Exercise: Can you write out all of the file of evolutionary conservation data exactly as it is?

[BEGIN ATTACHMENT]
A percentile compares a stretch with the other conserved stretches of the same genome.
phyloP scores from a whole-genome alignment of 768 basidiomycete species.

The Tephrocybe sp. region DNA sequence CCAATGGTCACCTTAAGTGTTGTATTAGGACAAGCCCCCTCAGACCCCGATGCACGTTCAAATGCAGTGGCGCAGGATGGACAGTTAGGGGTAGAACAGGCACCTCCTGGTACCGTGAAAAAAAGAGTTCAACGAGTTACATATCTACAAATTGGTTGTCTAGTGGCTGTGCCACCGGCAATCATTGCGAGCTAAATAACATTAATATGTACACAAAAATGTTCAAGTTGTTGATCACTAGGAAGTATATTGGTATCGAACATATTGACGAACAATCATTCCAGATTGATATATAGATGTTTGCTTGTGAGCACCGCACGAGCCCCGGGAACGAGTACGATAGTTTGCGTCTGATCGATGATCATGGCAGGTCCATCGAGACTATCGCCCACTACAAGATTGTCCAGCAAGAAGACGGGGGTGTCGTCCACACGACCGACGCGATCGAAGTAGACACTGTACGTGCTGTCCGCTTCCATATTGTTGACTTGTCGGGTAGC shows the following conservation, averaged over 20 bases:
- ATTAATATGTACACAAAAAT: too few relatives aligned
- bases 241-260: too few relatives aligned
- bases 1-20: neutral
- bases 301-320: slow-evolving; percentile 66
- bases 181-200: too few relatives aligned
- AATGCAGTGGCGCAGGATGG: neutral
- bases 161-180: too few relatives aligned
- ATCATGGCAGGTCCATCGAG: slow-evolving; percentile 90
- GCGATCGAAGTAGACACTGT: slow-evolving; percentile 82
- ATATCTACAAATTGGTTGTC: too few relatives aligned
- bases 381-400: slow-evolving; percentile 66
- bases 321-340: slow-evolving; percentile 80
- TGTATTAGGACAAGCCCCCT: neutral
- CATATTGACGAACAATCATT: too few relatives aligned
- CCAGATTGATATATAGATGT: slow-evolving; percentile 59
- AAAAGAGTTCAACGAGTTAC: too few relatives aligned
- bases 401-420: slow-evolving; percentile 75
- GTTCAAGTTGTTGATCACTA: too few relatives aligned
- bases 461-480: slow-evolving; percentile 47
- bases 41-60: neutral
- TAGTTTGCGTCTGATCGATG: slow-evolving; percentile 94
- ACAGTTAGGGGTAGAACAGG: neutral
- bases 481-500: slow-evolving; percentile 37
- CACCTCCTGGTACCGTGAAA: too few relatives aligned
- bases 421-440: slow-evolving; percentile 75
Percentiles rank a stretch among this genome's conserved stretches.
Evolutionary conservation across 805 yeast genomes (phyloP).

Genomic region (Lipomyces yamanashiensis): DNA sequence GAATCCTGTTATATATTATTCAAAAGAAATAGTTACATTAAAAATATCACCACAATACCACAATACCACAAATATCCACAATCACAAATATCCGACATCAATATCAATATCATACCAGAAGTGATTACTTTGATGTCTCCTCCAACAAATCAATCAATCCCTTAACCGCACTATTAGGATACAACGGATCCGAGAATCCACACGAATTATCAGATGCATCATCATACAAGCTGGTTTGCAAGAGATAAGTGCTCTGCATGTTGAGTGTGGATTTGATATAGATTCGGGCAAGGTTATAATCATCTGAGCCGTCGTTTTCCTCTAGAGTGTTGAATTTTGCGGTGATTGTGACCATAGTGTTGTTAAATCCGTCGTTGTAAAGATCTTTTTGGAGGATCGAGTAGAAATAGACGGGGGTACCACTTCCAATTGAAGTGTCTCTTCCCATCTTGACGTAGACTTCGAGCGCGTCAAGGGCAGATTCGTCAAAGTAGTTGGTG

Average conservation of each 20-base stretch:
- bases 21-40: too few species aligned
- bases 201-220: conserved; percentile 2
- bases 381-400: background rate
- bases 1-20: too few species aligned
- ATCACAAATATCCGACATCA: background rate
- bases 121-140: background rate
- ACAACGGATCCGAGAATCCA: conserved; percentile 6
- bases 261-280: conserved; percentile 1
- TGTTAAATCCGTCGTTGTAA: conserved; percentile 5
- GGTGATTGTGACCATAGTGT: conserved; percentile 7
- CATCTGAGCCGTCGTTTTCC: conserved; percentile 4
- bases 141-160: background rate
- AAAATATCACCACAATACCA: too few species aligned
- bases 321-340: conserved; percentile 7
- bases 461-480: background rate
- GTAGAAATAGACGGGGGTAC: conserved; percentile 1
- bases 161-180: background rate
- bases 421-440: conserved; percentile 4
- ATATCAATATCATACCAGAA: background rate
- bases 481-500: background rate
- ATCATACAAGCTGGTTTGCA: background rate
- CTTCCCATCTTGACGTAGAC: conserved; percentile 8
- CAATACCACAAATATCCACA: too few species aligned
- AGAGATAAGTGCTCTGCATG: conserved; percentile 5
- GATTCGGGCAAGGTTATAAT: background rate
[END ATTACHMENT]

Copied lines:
A percentile compares a stretch with the other conserved stretches of the same genome.
phyloP scores from a whole-genome alignment of 768 basidiomycete species.

The Tephrocybe sp. region DNA sequence CCAATGGTCACCTTAAGTGTTGTATTAGGACAAGCCCCCTCAGACCCCGATGCACGTTCAAATGCAGTGGCGCAGGATGGACAGTTAGGGGTAGAACAGGCACCTCCTGGTACCGTGAAAAAAAGAGTTCAACGAGTTACATATCTACAAATTGGTTGTCTAGTGGCTGTGCCACCGGCAATCATTGCGAGCTAAATAACATTAATATGTACACAAAAATGTTCAAGTTGTTGATCACTAGGAAGTATATTGGTATCGAACATATTGACGAACAATCATTCCAGATTGATATATAGATGTTTGCTTGTGAGCACCGCACGAGCCCCGGGAACGAGTACGATAGTTTGCGTCTGATCGATGATCATGGCAGGTCCATCGAGACTATCGCCCACTACAAGATTGTCCAGCAAGAAGACGGGGGTGTCGTCCACACGACCGACGCGATCGAAGTAGACACTGTACGTGCTGTCCGCTTCCATATTGTTGACTTGTCGGGTAGC shows the following conservation, averaged over 20 bases:
- ATTAATATGTACACAAAAAT: too few relatives aligned
- bases 241-260: too few relatives aligned
- bases 1-20: neutral
- bases 301-320: slow-evolving; percentile 66
- bases 181-200: too few relatives aligned
- AATGCAGTGGCGCAGGATGG: neutral
- bases 161-180: too few relatives aligned
- ATCATGGCAGGTCCATCGAG: slow-evolving; percentile 90
- GCGATCGAAGTAGACACTGT: slow-evolving; percentile 82
- ATATCTACAAATTGGTTGTC: too few relatives aligned
- bases 381-400: slow-evolving; percentile 66
- bases 321-340: slow-evolving; percentile 80
- TGTATTAGGACAAGCCCCCT: neutral
- CATATTGACGAACAATCATT: too few relatives aligned
- CCAGATTGATATATAGATGT: slow-evolving; percentile 59
- AAAAGAGTTCAACGAGTTAC: too few relatives aligned
- bases 401-420: slow-evolving; percentile 75
- GTTCAAGTTGTTGATCACTA: too few relatives aligned
- bases 461-480: slow-evolving; percentile 47
- bases 41-60: neutral
- TAGTTTGCGTCTGATCGATG: slow-evolving; percentile 94
- ACAGTTAGGGGTAGAACAGG: neutral
- bases 481-500: slow-evolving; percentile 37
- CACCTCCTGGTACCGTGAAA: too few relatives aligned
- bases 421-440: slow-evolving; percentile 75
Percentiles rank a stretch among this genome's conserved stretches.
Evolutionary conservation across 805 yeast genomes (phyloP).

Genomic region (Lipomyces yamanashiensis): DNA sequence GAATCCTGTTATATATTATTCAAAAGAAATAGTTACATTAAAAATATCACCACAATACCACAATACCACAAATATCCACAATCACAAATATCCGACATCAATATCAATATCATACCAGAAGTGATTACTTTGATGTCTCCTCCAACAAATCAATCAATCCCTTAACCGCACTATTAGGATACAACGGATCCGAGAATCCACACGAATTATCAGATGCATCATCATACAAGCTGGTTTGCAAGAGATAAGTGCTCTGCATGTTGAGTGTGGATTTGATATAGATTCGGGCAAGGTTATAATCATCTGAGCCGTCGTTTTCCTCTAGAGTGTTGAATTTTGCGGTGATTGTGACCATAGTGTTGTTAAATCCGTCGTTGTAAAGATCTTTTTGGAGGATCGAGTAGAAATAGACGGGGGTACCACTTCCAATTGAAGTGTCTCTTCCCATCTTGACGTAGACTTCGAGCGCGTCAAGGGCAGATTCGTCAAAGTAGTTGGTG

Average conservation of each 20-base stretch:
- bases 21-40: too few species aligned
- bases 201-220: conserved; percentile 2
- bases 381-400: background rate
- bases 1-20: too few species aligned
- ATCACAAATATCCGACATCA: background rate
- bases 121-140: background rate
- ACAACGGATCCGAGAATCCA: conserved; percentile 6
- bases 261-280: conserved; percentile 1
- TGTTAAATCCGTCGTTGTAA: conserved; percentile 5
- GGTGATTGTGACCATAGTGT: conserved; percentile 7
- CATCTGAGCCGTCGTTTTCC: conserved; percentile 4
- bases 141-160: background rate
- AAAATATCACCACAATACCA: too few species aligned
- bases 321-340: conserved; percentile 7
- bases 461-480: background rate
- GTAGAAATAGACGGGGGTAC: conserved; percentile 1
- bases 161-180: background rate
- bases 421-440: conserved; percentile 4
- ATATCAATATCATACCAGAA: background rate
- bases 481-500: background rate
- ATCATACAAGCTGGTTTGCA: background rate
- CTTCCCATCTTGACGTAGAC: conserved; percentile 8
- CAATACCACAAATATCCACA: too few species aligned
- AGAGATAAGTGCTCTGCATG: conserved; percentile 5
- GATTCGGGCAAGGTTATAAT: background rate